Musk says yes:

Still, Musk’s second statement rates a “we’ll see.” Yes, he’s clearly aiming at exposing this kind of corruption rather than profiting off of it now. After a couple of years of losses, that calculus could change. The one lesson we all should have learned is that we can’t trust Big Tech leadership with having any instincts for defending its customers against speech intrusions. “We’ll see” is the best anyone should do for a while.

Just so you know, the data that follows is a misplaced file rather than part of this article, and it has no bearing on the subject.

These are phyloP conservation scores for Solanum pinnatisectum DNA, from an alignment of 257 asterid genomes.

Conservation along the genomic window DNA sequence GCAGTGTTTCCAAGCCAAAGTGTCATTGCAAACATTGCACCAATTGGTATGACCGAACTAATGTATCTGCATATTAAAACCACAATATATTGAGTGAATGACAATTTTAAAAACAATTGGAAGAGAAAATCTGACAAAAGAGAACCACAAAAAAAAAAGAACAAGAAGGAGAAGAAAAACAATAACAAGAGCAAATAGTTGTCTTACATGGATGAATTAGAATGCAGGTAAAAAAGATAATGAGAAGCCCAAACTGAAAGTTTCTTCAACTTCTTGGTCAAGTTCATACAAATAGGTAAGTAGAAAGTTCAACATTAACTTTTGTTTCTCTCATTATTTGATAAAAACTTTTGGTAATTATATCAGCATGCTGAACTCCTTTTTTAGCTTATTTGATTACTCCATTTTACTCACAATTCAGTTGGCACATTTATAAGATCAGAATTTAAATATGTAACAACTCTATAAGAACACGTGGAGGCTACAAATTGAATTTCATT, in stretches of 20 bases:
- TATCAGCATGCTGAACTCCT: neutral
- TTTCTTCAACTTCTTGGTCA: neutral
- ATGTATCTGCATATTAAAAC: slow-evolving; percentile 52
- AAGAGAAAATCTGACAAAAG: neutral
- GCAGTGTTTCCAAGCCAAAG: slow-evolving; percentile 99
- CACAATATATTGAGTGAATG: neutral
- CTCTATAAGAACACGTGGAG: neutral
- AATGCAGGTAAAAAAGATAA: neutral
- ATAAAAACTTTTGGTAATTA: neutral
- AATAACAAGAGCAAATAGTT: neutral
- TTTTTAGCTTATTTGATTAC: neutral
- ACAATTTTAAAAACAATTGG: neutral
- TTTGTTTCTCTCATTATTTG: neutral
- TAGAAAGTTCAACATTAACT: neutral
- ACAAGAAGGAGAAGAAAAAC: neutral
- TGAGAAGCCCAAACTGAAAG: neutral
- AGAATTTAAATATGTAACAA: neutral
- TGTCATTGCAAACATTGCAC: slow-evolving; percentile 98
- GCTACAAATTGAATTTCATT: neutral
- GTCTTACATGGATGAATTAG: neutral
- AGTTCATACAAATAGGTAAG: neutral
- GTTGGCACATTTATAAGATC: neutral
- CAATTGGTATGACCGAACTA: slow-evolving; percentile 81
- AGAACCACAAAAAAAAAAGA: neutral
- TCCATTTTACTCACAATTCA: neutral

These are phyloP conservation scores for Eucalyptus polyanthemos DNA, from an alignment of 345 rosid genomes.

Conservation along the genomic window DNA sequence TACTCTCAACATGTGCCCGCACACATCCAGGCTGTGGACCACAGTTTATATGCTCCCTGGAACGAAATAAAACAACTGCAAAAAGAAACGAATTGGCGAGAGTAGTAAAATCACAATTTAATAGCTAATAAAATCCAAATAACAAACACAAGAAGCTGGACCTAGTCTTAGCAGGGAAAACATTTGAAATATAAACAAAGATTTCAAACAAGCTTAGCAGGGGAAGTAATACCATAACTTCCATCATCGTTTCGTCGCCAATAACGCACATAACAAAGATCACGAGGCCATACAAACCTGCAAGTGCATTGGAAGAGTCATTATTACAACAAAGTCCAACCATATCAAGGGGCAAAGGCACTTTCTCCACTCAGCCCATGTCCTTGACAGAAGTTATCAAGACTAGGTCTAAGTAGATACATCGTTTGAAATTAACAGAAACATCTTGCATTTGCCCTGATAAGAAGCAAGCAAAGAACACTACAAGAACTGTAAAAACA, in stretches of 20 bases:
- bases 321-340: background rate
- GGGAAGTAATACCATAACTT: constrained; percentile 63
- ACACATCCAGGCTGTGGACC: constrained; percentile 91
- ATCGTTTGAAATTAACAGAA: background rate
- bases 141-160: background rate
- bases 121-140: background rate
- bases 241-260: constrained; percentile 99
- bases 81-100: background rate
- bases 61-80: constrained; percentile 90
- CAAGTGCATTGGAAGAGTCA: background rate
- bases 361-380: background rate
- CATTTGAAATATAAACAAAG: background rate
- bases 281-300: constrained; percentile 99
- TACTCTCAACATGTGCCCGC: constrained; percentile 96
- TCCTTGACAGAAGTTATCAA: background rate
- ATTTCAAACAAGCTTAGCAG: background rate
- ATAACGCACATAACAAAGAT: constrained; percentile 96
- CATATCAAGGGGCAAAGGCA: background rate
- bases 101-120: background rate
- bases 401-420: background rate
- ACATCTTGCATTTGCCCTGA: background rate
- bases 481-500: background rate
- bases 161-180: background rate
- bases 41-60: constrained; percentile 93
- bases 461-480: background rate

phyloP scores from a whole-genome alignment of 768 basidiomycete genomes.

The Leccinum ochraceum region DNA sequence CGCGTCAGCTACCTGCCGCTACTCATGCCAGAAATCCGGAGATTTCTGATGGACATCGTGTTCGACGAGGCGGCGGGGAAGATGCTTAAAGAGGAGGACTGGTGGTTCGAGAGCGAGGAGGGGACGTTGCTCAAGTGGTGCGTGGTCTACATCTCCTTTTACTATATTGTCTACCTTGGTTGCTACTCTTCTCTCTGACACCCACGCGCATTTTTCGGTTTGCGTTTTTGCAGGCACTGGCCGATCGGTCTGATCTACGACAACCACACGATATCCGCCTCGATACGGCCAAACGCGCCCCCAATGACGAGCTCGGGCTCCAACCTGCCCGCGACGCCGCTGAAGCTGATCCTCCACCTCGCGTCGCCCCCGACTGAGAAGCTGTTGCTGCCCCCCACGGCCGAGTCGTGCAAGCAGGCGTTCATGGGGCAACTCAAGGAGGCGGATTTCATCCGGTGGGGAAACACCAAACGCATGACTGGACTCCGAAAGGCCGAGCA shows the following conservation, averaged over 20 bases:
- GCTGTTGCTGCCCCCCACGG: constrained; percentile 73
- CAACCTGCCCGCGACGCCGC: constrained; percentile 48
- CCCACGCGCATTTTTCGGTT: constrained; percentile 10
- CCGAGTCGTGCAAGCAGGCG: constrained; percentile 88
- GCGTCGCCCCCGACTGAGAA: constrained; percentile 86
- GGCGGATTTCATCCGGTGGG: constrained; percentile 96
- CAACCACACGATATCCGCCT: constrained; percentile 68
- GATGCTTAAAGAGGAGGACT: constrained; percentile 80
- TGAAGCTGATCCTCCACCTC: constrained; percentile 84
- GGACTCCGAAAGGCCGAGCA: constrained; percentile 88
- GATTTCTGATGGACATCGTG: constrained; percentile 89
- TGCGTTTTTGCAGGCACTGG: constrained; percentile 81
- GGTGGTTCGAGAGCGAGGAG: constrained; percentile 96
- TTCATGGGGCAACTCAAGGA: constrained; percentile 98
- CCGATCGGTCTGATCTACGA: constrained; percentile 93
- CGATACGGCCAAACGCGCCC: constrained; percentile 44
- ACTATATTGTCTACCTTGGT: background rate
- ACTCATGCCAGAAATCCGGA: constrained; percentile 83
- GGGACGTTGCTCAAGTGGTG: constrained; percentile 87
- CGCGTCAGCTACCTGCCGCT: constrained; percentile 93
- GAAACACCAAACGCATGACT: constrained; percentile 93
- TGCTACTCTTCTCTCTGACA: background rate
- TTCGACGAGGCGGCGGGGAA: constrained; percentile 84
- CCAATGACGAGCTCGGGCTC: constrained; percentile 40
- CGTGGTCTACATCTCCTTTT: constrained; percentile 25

That is at least more than we can say for trust in the mainstream media outlets that have studiously avoided reporting of any depth on the Twitter Files. That may be in part because Part 7 specifically implicates two major news outlets, the Washington Post and the New York Times, and partly because they perceive their progressive audience as preferring a “reactionary Musk” narrative rather than reporting on government misconduct.

Well, if that’s the case, then give credit where credit is due. The venerable progressive publication The Nation chose to inform its audience today by arguing that Musk may be reactionary, but that doesn’t negate the importance of what he’s exposing: